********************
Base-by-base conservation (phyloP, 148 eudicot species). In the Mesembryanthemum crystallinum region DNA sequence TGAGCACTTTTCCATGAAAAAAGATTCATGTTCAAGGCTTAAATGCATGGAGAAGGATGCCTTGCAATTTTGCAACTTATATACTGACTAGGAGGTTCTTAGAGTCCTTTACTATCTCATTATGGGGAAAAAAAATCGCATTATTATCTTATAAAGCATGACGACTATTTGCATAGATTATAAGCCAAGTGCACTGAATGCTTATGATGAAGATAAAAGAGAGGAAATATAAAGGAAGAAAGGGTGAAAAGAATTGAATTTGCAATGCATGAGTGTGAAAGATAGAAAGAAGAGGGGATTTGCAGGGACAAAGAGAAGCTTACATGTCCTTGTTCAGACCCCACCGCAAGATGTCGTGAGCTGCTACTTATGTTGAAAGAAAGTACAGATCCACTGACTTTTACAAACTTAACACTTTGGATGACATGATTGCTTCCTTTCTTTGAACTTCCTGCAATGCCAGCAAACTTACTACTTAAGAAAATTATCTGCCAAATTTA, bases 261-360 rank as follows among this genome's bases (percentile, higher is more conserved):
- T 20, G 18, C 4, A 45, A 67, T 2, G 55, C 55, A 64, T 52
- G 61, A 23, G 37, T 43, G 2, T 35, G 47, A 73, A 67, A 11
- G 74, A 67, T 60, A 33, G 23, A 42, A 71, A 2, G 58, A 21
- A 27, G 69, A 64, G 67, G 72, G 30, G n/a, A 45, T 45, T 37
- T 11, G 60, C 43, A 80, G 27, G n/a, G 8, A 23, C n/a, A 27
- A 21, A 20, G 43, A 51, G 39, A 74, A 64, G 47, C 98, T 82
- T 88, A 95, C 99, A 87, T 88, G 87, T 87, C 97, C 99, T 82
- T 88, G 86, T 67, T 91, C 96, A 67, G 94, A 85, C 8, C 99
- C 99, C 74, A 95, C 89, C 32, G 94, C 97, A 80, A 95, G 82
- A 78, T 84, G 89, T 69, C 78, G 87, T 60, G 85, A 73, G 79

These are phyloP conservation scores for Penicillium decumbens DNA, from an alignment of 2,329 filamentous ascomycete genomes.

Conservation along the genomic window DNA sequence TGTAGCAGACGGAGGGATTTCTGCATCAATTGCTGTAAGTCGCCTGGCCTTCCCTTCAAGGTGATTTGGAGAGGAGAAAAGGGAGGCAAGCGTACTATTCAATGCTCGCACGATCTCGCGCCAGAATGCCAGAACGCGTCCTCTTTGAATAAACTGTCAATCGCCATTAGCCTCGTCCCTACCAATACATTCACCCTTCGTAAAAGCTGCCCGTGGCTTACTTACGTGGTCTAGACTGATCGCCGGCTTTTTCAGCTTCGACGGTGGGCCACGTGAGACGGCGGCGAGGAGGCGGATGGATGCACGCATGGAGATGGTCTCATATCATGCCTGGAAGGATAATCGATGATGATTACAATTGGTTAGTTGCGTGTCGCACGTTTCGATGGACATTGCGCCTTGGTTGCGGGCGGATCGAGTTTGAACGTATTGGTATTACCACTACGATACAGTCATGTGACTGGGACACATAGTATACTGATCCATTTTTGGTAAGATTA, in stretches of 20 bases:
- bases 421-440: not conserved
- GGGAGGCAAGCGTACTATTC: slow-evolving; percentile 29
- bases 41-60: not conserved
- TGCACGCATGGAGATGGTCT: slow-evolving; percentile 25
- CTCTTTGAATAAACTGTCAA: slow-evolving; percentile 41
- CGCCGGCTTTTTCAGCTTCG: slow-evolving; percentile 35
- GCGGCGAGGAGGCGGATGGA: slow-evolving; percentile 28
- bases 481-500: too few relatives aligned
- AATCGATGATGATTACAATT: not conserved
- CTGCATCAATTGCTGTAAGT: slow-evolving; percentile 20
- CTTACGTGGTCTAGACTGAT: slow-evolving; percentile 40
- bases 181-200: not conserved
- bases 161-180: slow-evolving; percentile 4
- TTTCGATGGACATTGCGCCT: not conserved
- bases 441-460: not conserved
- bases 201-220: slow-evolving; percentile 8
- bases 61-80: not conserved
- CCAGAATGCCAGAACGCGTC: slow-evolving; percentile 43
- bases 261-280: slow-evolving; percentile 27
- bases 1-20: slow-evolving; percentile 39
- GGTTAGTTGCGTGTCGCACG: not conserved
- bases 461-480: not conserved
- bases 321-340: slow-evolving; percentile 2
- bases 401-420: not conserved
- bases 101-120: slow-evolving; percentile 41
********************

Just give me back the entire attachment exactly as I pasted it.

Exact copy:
Base-by-base conservation (phyloP, 148 eudicot species). In the Mesembryanthemum crystallinum region DNA sequence TGAGCACTTTTCCATGAAAAAAGATTCATGTTCAAGGCTTAAATGCATGGAGAAGGATGCCTTGCAATTTTGCAACTTATATACTGACTAGGAGGTTCTTAGAGTCCTTTACTATCTCATTATGGGGAAAAAAAATCGCATTATTATCTTATAAAGCATGACGACTATTTGCATAGATTATAAGCCAAGTGCACTGAATGCTTATGATGAAGATAAAAGAGAGGAAATATAAAGGAAGAAAGGGTGAAAAGAATTGAATTTGCAATGCATGAGTGTGAAAGATAGAAAGAAGAGGGGATTTGCAGGGACAAAGAGAAGCTTACATGTCCTTGTTCAGACCCCACCGCAAGATGTCGTGAGCTGCTACTTATGTTGAAAGAAAGTACAGATCCACTGACTTTTACAAACTTAACACTTTGGATGACATGATTGCTTCCTTTCTTTGAACTTCCTGCAATGCCAGCAAACTTACTACTTAAGAAAATTATCTGCCAAATTTA, bases 261-360 rank as follows among this genome's bases (percentile, higher is more conserved):
- T 20, G 18, C 4, A 45, A 67, T 2, G 55, C 55, A 64, T 52
- G 61, A 23, G 37, T 43, G 2, T 35, G 47, A 73, A 67, A 11
- G 74, A 67, T 60, A 33, G 23, A 42, A 71, A 2, G 58, A 21
- A 27, G 69, A 64, G 67, G 72, G 30, G n/a, A 45, T 45, T 37
- T 11, G 60, C 43, A 80, G 27, G n/a, G 8, A 23, C n/a, A 27
- A 21, A 20, G 43, A 51, G 39, A 74, A 64, G 47, C 98, T 82
- T 88, A 95, C 99, A 87, T 88, G 87, T 87, C 97, C 99, T 82
- T 88, G 86, T 67, T 91, C 96, A 67, G 94, A 85, C 8, C 99
- C 99, C 74, A 95, C 89, C 32, G 94, C 97, A 80, A 95, G 82
- A 78, T 84, G 89, T 69, C 78, G 87, T 60, G 85, A 73, G 79

These are phyloP conservation scores for Penicillium decumbens DNA, from an alignment of 2,329 filamentous ascomycete genomes.

Conservation along the genomic window DNA sequence TGTAGCAGACGGAGGGATTTCTGCATCAATTGCTGTAAGTCGCCTGGCCTTCCCTTCAAGGTGATTTGGAGAGGAGAAAAGGGAGGCAAGCGTACTATTCAATGCTCGCACGATCTCGCGCCAGAATGCCAGAACGCGTCCTCTTTGAATAAACTGTCAATCGCCATTAGCCTCGTCCCTACCAATACATTCACCCTTCGTAAAAGCTGCCCGTGGCTTACTTACGTGGTCTAGACTGATCGCCGGCTTTTTCAGCTTCGACGGTGGGCCACGTGAGACGGCGGCGAGGAGGCGGATGGATGCACGCATGGAGATGGTCTCATATCATGCCTGGAAGGATAATCGATGATGATTACAATTGGTTAGTTGCGTGTCGCACGTTTCGATGGACATTGCGCCTTGGTTGCGGGCGGATCGAGTTTGAACGTATTGGTATTACCACTACGATACAGTCATGTGACTGGGACACATAGTATACTGATCCATTTTTGGTAAGATTA, in stretches of 20 bases:
- bases 421-440: not conserved
- GGGAGGCAAGCGTACTATTC: slow-evolving; percentile 29
- bases 41-60: not conserved
- TGCACGCATGGAGATGGTCT: slow-evolving; percentile 25
- CTCTTTGAATAAACTGTCAA: slow-evolving; percentile 41
- CGCCGGCTTTTTCAGCTTCG: slow-evolving; percentile 35
- GCGGCGAGGAGGCGGATGGA: slow-evolving; percentile 28
- bases 481-500: too few relatives aligned
- AATCGATGATGATTACAATT: not conserved
- CTGCATCAATTGCTGTAAGT: slow-evolving; percentile 20
- CTTACGTGGTCTAGACTGAT: slow-evolving; percentile 40
- bases 181-200: not conserved
- bases 161-180: slow-evolving; percentile 4
- TTTCGATGGACATTGCGCCT: not conserved
- bases 441-460: not conserved
- bases 201-220: slow-evolving; percentile 8
- bases 61-80: not conserved
- CCAGAATGCCAGAACGCGTC: slow-evolving; percentile 43
- bases 261-280: slow-evolving; percentile 27
- bases 1-20: slow-evolving; percentile 39
- GGTTAGTTGCGTGTCGCACG: not conserved
- bases 461-480: not conserved
- bases 321-340: slow-evolving; percentile 2
- bases 401-420: not conserved
- bases 101-120: slow-evolving; percentile 41